We have also drawn attention to the political difficulties many self-defining "straight" people have with "gay marriage" and how their opposition may be made all the more complex by deep-down and unresolved feelings that they may be somewhat selfish to reject what seems like a latter-day development in the line of sexual experimentation which they also tinkered with when they flouted the prevailing sexual norms in their own teenage years, and subsequently. To prevent this generation from engaging in a legislative experiment about marriage, by allowing a re-definition so that lawful marriage be viewed simply as a relationship of "sexual love" between consenting adults, may well seem arbitrary and unfair. Why should the moral standards one generation reverted to after a period of rebellious experimentation be foist upon the next generation who are, supposedly, far more enlightened and liberal?
NJ's evaluation of the so-called debate about gay marriage is that it seems on all sides to continue with a prevailing assumption that sooner or later there will be such a change to the way the law defines marriage. But this sense of "fate" may well be related to the inability of the baby-boomer generation to come clean about their own sexual experimentation in their younger days. It is rather difficult to re-examine one's previous re-examination which led to one's current "conservative" view, particularly if that was a further modification of what one had originally thought was the view one would hold for life!
The emphasis of Nurturing Justice, as a political broadsheet, is to seek to find the wise path. And that is why Nurturing Justice will continue to make its voice heard by developing a comprehensive approach to "body politics". And so we have put forward the questions we raise - admittedly without much success if that be measured in terms of the public exposure gained by these views.
The burden of proof for wide-ranging legislative change is always upon those proposing the "radical" changes. They should not just be demanding in abstract terms but also explaining in comprehensive political terms how injustice will be perpetrated without such a change. They will also need to outline ways in which the nation will have to respond to the consequences of the change. Despite all the insistent "rights talk" of gay marriage advocacy since the mid-1980s (yes, it has been around for over 20 years) we are yet to hear how its proponents suggest that government, the parliaments, law making and the courts are going to deal with the structural consequences of such a definitional change. For instance: how is the law now to define sexual intercourse (since such is not possible for homosexual couples)? How will male-female marriages now be viewed? How are families, schools, hospitals, IVF treatment (will male couples have a right of inclusion in IVF programmes either through the legalising of surrogacy or will this change be an implicit endorsement of new technology whenever that becomes available?), churches, employment, to adjust to take account of this supposed new reality? How are the parliaments of this land to fund the nation-wide re-education programme of a new generation of children, in primary and secondary schools and in other public places, that will be required of them should they vote to change the definition of lawful marriage and attempt to re-constitute the social institution of marriage into a civil right?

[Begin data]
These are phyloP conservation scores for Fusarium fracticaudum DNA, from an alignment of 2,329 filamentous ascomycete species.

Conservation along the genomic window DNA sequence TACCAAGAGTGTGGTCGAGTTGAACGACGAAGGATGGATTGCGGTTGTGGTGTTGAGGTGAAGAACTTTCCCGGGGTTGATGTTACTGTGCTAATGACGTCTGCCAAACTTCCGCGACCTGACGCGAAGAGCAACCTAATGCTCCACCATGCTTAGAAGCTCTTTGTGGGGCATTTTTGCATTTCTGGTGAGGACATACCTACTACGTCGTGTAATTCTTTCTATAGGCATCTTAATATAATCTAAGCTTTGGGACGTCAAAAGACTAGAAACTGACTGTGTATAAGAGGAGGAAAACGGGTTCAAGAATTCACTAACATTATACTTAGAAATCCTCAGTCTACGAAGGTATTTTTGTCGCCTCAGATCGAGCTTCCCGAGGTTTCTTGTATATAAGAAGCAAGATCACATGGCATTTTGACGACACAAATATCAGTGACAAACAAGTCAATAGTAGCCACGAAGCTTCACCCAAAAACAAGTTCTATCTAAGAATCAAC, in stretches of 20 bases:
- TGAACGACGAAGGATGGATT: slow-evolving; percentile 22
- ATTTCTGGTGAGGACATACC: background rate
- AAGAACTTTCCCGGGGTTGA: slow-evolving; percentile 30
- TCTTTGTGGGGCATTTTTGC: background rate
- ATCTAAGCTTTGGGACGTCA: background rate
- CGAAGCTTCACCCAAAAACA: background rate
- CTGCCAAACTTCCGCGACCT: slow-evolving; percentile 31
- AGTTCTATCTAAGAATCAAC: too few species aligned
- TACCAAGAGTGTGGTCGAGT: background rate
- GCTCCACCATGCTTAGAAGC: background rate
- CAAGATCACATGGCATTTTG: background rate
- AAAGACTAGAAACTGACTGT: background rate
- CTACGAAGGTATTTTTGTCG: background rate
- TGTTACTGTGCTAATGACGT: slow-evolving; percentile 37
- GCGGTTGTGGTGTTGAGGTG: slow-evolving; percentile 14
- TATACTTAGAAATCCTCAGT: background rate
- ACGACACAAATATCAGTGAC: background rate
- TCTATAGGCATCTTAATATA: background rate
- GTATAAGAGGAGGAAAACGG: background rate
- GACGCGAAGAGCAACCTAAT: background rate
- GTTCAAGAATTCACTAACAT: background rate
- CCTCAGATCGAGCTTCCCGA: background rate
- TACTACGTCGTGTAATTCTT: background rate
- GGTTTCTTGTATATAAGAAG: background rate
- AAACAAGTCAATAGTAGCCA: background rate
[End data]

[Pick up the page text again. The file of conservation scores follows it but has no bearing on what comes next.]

Nurturing Justice is written by Bruce Wearne, Point Lonsdale, to encourage a sustained Christian political contribution by seeking justice in the gentle and merciful rule of Jesus Christ, the ruler over all of the earth's political regimes.
February 2011 © The contents of this email are copyright. Editions may be photocopied or retransmitted in their entirety but not otherwise reprinted or transmitted without permission. "Nurturing Justice" is a project to encourage Christian political reflection based upon wise and loving civic participation. Comments are welcome and should be sent to email@example.com